Devil’s Food Experiments
For our Century of Cakes, we’re in the first decade of the twentieth century this weekend. My children refer to this as “the 1900s” — a phrase that implies the whole century is Olde Time history, which I suppose might be reasonable when applied to the fin-de-siècle confection devil’s food cake, but feels more than a little cutting when applied to my own birth, way back in that ancient time that might as well be a whole century ago.
In any case, we turn now to devil’s food, a cake that most histories will tell you popularly emerged in the first decade of the 1900s, as an explicit opposite to the popular angel food that better cooks than I am had used to enticed invalids and revelers. My daughter and I tried to make angel food cake a few weeks ago, and failed to beat eleven egg whites to sufficient stiffness, so that our cake never rose to the cloud-like heights it promised. If we’d been trying to make a sponge cake, you might have told us it was tasty. As angel food, it was a disappointment. Such a disappointment that two days after we made it, we sent half a leftover cake back to college with the big brother, who reported that his friends thoroughly enjoyed it with strawberries — because six nineteen-year-old boys have probably never met a cake they couldn’t cheerfully demolish.
Devil’s food uses fairly bitter baking chocolate, which is melted, generally over a double boiler, with milk or cream, and sometimes an egg yolk or two, and often some sugar. To that cooled mixture, one adds dry ingredients, often alternating with more milk (sometimes “sour milk,” for which I am reading “buttermilk”), or with stiffly beaten egg whites. In researching this cake, I found recipes dating back to 1896, which belie the supposed fact I see circulating online that this cake was invented in 1902. Some of them (the earliest ones, not coincidentally, I think) call for baking the cake in an angel food cake pan, which seems the most direct reaction to trying to make a dark, chocolatey opposite to angel food. But pretty quickly, this becomes a layer cake.
Most current recipes frost it with chocolate icing, and the pictures look very much like my beloved chocolate cake recipe off the back of the Hershey’s cocoa powder tin. (If you need a reliable, easy, perfectly rich go-to of a chocolate cake, that’s the one I recommend. But it’s not devil’s food, which does not feature the boiled water that the Hershey’s recipe does, and which generally requires separating eggs and making a soft sauce of baking chocolate.) Of the half-dozen cookbooks I dipped into, ranging from Mrs Rorer’s New Cook Book (1902) to the Fannie Merritt Farmer classic (Boston Cooking-School Cookbook, 1906), and taking in church cookbooks in between, only one recommended chocolate icing on a devil’s food cake. The rest uniformly prescribe white icing — typically a “boiled icing” that is a fluffy confection — even for cakes that are made in an angel food pan. That said, the recipes are fascinatingly varied as to proportions of ingredients and even, to some extent, method, unlike the angel food cakes, which were much more consistent.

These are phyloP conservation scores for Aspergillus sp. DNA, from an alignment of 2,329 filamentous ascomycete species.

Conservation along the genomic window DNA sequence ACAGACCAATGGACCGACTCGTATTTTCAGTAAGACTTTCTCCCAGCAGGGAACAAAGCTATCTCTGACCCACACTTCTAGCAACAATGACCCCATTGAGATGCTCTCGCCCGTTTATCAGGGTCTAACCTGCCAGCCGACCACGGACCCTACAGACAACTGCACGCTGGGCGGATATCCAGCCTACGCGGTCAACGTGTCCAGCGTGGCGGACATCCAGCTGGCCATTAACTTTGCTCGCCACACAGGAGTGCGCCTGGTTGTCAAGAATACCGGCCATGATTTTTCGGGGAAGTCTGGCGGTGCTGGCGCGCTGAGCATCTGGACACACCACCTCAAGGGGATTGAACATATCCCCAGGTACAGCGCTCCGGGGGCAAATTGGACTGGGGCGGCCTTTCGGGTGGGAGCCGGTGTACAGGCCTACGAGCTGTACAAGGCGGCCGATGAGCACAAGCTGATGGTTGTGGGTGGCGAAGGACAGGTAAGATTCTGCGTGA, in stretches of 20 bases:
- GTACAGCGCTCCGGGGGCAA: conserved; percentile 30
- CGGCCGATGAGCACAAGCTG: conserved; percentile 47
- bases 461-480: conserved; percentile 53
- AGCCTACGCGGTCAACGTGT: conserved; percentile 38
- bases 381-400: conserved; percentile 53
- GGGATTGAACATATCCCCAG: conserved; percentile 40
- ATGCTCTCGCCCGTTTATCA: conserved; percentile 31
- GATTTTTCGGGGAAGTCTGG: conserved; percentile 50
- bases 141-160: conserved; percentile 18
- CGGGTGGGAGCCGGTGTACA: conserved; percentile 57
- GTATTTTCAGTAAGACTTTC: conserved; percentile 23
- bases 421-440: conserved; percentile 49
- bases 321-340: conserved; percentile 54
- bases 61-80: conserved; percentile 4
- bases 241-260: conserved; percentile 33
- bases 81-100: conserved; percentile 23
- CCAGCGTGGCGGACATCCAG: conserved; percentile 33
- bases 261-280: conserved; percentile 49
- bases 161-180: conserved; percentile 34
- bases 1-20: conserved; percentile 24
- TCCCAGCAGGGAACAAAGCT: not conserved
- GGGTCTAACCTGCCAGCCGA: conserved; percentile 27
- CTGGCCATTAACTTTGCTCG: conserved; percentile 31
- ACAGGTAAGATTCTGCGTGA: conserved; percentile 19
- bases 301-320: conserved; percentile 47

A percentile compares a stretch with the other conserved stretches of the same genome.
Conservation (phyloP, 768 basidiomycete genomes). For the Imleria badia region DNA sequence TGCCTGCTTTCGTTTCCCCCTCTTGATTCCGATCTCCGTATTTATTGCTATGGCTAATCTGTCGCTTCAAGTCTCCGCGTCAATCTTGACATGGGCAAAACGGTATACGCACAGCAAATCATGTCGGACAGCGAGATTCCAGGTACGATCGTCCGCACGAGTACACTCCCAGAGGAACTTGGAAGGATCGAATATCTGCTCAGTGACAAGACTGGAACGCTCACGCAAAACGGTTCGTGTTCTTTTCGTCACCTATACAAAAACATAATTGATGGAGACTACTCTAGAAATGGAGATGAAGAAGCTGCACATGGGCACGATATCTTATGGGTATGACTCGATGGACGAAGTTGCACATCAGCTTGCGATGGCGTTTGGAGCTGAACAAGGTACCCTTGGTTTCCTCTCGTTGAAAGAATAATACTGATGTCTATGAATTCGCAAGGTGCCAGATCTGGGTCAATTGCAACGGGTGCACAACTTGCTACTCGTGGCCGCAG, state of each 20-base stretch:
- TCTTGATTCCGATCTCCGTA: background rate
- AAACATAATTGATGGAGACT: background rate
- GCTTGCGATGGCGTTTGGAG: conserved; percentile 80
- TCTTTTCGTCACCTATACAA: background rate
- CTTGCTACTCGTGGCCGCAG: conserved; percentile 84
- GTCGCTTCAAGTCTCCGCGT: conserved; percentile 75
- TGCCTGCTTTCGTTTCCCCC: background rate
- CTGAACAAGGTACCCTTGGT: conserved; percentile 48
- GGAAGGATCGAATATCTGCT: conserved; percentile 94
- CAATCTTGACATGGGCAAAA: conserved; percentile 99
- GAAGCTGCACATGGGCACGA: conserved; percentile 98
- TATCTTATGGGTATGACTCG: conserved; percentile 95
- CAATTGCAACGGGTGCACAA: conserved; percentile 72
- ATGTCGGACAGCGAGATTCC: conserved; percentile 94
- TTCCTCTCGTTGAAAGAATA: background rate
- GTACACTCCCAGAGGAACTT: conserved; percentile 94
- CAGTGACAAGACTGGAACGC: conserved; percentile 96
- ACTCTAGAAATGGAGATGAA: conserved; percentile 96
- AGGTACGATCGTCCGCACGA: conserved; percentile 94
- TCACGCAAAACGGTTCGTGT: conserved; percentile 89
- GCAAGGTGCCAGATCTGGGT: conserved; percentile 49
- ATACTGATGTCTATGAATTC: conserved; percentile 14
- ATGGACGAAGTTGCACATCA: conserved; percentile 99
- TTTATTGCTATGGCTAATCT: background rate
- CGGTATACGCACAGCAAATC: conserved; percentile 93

Following are several interesting recipes, including the only one I found that calls for brown sugar, which is also the one that uses chocolate icing. Based on the quantity of flour, I suspect the directions for Mrs Rorer’s cake (the first recipe) are correct, and the milk quantity should be half a pint (i.e. 1 cup) rather than 1/2 cup. I’d love to know if you try that one.
My daughter and I are going to use one of the following two recipes, however, both of which contain less scanty directions than the ones above. They come from the book that eventually became officially known as The Fannie Farmer Cookbook. Growing up, that was the primary cookbook that got pulled down off the shelf for reference at my house. (The only other one I remember getting used with any regularity at all was the Moosewood Cookbook, that staple of the 1970s kitchen.) Both of Fannie Farmer’s recipes call for white icing, though one is baked in an angel food cake pan, and the other is a layer cake. I am including the specific icing recipes to which she refers. All of the recipes come from the 1906 edition of the book (linked above). You could easily enough interchange the icings, since the only difference is the quantity of egg white and thus the ease of use.